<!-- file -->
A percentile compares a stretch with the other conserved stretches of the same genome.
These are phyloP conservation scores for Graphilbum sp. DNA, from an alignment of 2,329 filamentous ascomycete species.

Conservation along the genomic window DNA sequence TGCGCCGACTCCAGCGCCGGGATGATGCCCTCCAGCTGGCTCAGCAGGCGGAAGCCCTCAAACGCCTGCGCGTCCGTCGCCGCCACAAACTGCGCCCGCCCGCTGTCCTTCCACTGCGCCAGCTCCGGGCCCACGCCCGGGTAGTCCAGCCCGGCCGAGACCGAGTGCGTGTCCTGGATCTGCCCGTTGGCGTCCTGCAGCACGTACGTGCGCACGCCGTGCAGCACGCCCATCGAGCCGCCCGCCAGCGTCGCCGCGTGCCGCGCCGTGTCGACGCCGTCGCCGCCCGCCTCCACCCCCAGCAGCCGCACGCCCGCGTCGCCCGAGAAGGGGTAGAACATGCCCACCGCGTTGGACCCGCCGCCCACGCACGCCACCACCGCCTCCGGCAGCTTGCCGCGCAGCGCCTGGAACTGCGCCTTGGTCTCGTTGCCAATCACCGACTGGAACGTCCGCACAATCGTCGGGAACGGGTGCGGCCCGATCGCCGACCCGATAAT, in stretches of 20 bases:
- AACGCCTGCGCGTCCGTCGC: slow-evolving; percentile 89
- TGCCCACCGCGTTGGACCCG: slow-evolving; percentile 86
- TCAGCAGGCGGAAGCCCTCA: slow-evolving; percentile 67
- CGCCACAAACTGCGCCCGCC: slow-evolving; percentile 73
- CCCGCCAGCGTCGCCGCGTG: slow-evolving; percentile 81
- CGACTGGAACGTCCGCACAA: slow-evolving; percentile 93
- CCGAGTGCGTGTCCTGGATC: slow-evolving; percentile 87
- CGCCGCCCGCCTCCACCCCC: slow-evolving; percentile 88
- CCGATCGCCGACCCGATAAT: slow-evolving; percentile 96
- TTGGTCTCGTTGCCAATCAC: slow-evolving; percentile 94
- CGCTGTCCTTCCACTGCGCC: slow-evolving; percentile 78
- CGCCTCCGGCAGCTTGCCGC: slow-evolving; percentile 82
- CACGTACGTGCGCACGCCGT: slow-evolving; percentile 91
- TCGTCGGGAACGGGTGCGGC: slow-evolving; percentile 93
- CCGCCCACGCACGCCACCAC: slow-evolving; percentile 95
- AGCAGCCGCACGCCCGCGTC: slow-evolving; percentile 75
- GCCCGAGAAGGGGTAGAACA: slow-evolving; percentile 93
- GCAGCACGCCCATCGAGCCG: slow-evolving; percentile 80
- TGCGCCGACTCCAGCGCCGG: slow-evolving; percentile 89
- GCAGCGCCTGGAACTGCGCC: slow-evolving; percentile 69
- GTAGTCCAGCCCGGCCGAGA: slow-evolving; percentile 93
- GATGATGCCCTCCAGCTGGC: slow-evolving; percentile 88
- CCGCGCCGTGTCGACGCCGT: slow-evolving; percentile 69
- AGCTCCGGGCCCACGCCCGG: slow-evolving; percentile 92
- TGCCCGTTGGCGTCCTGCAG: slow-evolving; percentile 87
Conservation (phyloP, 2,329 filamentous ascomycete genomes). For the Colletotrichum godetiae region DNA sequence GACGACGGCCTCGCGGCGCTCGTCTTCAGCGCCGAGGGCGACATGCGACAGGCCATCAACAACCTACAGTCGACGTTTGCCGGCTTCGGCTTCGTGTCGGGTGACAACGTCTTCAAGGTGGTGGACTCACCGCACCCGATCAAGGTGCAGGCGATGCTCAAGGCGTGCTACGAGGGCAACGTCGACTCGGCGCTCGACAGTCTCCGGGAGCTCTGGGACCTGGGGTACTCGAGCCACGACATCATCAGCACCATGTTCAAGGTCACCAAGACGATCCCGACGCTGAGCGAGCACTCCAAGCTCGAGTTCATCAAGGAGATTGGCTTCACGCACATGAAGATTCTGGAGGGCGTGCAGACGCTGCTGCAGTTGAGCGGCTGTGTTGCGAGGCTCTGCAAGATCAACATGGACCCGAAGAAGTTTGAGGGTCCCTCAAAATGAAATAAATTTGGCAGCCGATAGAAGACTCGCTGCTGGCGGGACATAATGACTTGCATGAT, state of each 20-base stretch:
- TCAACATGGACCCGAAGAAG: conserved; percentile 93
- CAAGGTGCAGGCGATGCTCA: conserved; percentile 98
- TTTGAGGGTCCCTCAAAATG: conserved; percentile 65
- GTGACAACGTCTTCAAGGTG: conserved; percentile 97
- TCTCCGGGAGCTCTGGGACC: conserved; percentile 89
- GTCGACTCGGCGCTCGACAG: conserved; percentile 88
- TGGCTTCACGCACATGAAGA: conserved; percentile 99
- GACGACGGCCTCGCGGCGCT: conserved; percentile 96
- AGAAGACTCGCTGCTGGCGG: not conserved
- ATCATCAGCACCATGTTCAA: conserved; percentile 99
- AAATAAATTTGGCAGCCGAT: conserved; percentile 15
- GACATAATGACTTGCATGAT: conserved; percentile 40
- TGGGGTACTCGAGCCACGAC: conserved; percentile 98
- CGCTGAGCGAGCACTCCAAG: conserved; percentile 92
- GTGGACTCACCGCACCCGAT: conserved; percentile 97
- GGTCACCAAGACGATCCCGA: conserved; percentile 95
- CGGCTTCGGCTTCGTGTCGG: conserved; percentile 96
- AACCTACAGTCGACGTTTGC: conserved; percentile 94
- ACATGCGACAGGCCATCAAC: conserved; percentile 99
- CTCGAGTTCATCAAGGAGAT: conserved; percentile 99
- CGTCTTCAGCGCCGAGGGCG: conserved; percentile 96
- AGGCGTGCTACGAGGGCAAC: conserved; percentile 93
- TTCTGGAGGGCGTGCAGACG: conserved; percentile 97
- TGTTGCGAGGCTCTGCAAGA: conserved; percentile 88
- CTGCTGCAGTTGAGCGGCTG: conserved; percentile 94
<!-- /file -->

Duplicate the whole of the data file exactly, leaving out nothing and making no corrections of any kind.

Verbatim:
A percentile compares a stretch with the other conserved stretches of the same genome.
These are phyloP conservation scores for Graphilbum sp. DNA, from an alignment of 2,329 filamentous ascomycete species.

Conservation along the genomic window DNA sequence TGCGCCGACTCCAGCGCCGGGATGATGCCCTCCAGCTGGCTCAGCAGGCGGAAGCCCTCAAACGCCTGCGCGTCCGTCGCCGCCACAAACTGCGCCCGCCCGCTGTCCTTCCACTGCGCCAGCTCCGGGCCCACGCCCGGGTAGTCCAGCCCGGCCGAGACCGAGTGCGTGTCCTGGATCTGCCCGTTGGCGTCCTGCAGCACGTACGTGCGCACGCCGTGCAGCACGCCCATCGAGCCGCCCGCCAGCGTCGCCGCGTGCCGCGCCGTGTCGACGCCGTCGCCGCCCGCCTCCACCCCCAGCAGCCGCACGCCCGCGTCGCCCGAGAAGGGGTAGAACATGCCCACCGCGTTGGACCCGCCGCCCACGCACGCCACCACCGCCTCCGGCAGCTTGCCGCGCAGCGCCTGGAACTGCGCCTTGGTCTCGTTGCCAATCACCGACTGGAACGTCCGCACAATCGTCGGGAACGGGTGCGGCCCGATCGCCGACCCGATAAT, in stretches of 20 bases:
- AACGCCTGCGCGTCCGTCGC: slow-evolving; percentile 89
- TGCCCACCGCGTTGGACCCG: slow-evolving; percentile 86
- TCAGCAGGCGGAAGCCCTCA: slow-evolving; percentile 67
- CGCCACAAACTGCGCCCGCC: slow-evolving; percentile 73
- CCCGCCAGCGTCGCCGCGTG: slow-evolving; percentile 81
- CGACTGGAACGTCCGCACAA: slow-evolving; percentile 93
- CCGAGTGCGTGTCCTGGATC: slow-evolving; percentile 87
- CGCCGCCCGCCTCCACCCCC: slow-evolving; percentile 88
- CCGATCGCCGACCCGATAAT: slow-evolving; percentile 96
- TTGGTCTCGTTGCCAATCAC: slow-evolving; percentile 94
- CGCTGTCCTTCCACTGCGCC: slow-evolving; percentile 78
- CGCCTCCGGCAGCTTGCCGC: slow-evolving; percentile 82
- CACGTACGTGCGCACGCCGT: slow-evolving; percentile 91
- TCGTCGGGAACGGGTGCGGC: slow-evolving; percentile 93
- CCGCCCACGCACGCCACCAC: slow-evolving; percentile 95
- AGCAGCCGCACGCCCGCGTC: slow-evolving; percentile 75
- GCCCGAGAAGGGGTAGAACA: slow-evolving; percentile 93
- GCAGCACGCCCATCGAGCCG: slow-evolving; percentile 80
- TGCGCCGACTCCAGCGCCGG: slow-evolving; percentile 89
- GCAGCGCCTGGAACTGCGCC: slow-evolving; percentile 69
- GTAGTCCAGCCCGGCCGAGA: slow-evolving; percentile 93
- GATGATGCCCTCCAGCTGGC: slow-evolving; percentile 88
- CCGCGCCGTGTCGACGCCGT: slow-evolving; percentile 69
- AGCTCCGGGCCCACGCCCGG: slow-evolving; percentile 92
- TGCCCGTTGGCGTCCTGCAG: slow-evolving; percentile 87
Conservation (phyloP, 2,329 filamentous ascomycete genomes). For the Colletotrichum godetiae region DNA sequence GACGACGGCCTCGCGGCGCTCGTCTTCAGCGCCGAGGGCGACATGCGACAGGCCATCAACAACCTACAGTCGACGTTTGCCGGCTTCGGCTTCGTGTCGGGTGACAACGTCTTCAAGGTGGTGGACTCACCGCACCCGATCAAGGTGCAGGCGATGCTCAAGGCGTGCTACGAGGGCAACGTCGACTCGGCGCTCGACAGTCTCCGGGAGCTCTGGGACCTGGGGTACTCGAGCCACGACATCATCAGCACCATGTTCAAGGTCACCAAGACGATCCCGACGCTGAGCGAGCACTCCAAGCTCGAGTTCATCAAGGAGATTGGCTTCACGCACATGAAGATTCTGGAGGGCGTGCAGACGCTGCTGCAGTTGAGCGGCTGTGTTGCGAGGCTCTGCAAGATCAACATGGACCCGAAGAAGTTTGAGGGTCCCTCAAAATGAAATAAATTTGGCAGCCGATAGAAGACTCGCTGCTGGCGGGACATAATGACTTGCATGAT, state of each 20-base stretch:
- TCAACATGGACCCGAAGAAG: conserved; percentile 93
- CAAGGTGCAGGCGATGCTCA: conserved; percentile 98
- TTTGAGGGTCCCTCAAAATG: conserved; percentile 65
- GTGACAACGTCTTCAAGGTG: conserved; percentile 97
- TCTCCGGGAGCTCTGGGACC: conserved; percentile 89
- GTCGACTCGGCGCTCGACAG: conserved; percentile 88
- TGGCTTCACGCACATGAAGA: conserved; percentile 99
- GACGACGGCCTCGCGGCGCT: conserved; percentile 96
- AGAAGACTCGCTGCTGGCGG: not conserved
- ATCATCAGCACCATGTTCAA: conserved; percentile 99
- AAATAAATTTGGCAGCCGAT: conserved; percentile 15
- GACATAATGACTTGCATGAT: conserved; percentile 40
- TGGGGTACTCGAGCCACGAC: conserved; percentile 98
- CGCTGAGCGAGCACTCCAAG: conserved; percentile 92
- GTGGACTCACCGCACCCGAT: conserved; percentile 97
- GGTCACCAAGACGATCCCGA: conserved; percentile 95
- CGGCTTCGGCTTCGTGTCGG: conserved; percentile 96
- AACCTACAGTCGACGTTTGC: conserved; percentile 94
- ACATGCGACAGGCCATCAAC: conserved; percentile 99
- CTCGAGTTCATCAAGGAGAT: conserved; percentile 99
- CGTCTTCAGCGCCGAGGGCG: conserved; percentile 96
- AGGCGTGCTACGAGGGCAAC: conserved; percentile 93
- TTCTGGAGGGCGTGCAGACG: conserved; percentile 97
- TGTTGCGAGGCTCTGCAAGA: conserved; percentile 88
- CTGCTGCAGTTGAGCGGCTG: conserved; percentile 94